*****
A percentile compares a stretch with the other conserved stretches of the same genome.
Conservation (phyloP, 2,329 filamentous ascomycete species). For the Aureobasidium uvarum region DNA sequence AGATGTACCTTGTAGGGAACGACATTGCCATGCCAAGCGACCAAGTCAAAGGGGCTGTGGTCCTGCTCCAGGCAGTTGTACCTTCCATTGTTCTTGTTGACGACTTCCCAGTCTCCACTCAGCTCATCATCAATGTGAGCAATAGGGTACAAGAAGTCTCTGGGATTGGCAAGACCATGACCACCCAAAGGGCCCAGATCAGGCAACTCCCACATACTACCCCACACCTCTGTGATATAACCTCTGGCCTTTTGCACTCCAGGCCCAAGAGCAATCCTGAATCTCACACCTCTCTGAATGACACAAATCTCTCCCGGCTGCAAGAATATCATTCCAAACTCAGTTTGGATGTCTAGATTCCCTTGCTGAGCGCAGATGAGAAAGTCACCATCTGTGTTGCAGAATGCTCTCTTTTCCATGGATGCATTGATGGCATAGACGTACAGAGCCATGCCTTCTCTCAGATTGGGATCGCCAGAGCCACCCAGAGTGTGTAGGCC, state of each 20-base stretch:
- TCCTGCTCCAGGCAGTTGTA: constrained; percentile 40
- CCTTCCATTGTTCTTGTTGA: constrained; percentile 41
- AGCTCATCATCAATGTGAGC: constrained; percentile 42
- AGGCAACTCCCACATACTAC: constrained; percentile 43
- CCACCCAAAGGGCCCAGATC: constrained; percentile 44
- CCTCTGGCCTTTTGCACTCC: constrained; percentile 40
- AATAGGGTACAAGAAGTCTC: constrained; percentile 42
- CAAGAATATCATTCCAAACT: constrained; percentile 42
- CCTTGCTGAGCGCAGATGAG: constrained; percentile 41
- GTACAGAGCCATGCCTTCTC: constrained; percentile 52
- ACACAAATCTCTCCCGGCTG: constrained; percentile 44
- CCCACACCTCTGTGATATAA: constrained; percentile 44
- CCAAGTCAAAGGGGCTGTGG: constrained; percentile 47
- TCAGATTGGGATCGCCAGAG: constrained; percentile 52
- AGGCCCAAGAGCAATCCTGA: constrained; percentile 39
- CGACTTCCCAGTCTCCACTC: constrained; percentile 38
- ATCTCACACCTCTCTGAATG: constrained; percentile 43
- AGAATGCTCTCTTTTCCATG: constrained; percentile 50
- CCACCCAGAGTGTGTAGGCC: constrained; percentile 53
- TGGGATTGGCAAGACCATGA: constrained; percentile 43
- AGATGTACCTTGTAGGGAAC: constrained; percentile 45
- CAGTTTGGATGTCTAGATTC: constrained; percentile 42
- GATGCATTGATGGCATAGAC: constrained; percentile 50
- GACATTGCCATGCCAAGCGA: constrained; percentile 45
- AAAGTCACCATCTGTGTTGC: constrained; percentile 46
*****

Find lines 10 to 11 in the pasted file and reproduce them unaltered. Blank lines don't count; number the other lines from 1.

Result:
- CAAGAATATCATTCCAAACT: constrained; percentile 42
- CCTTGCTGAGCGCAGATGAG: constrained; percentile 41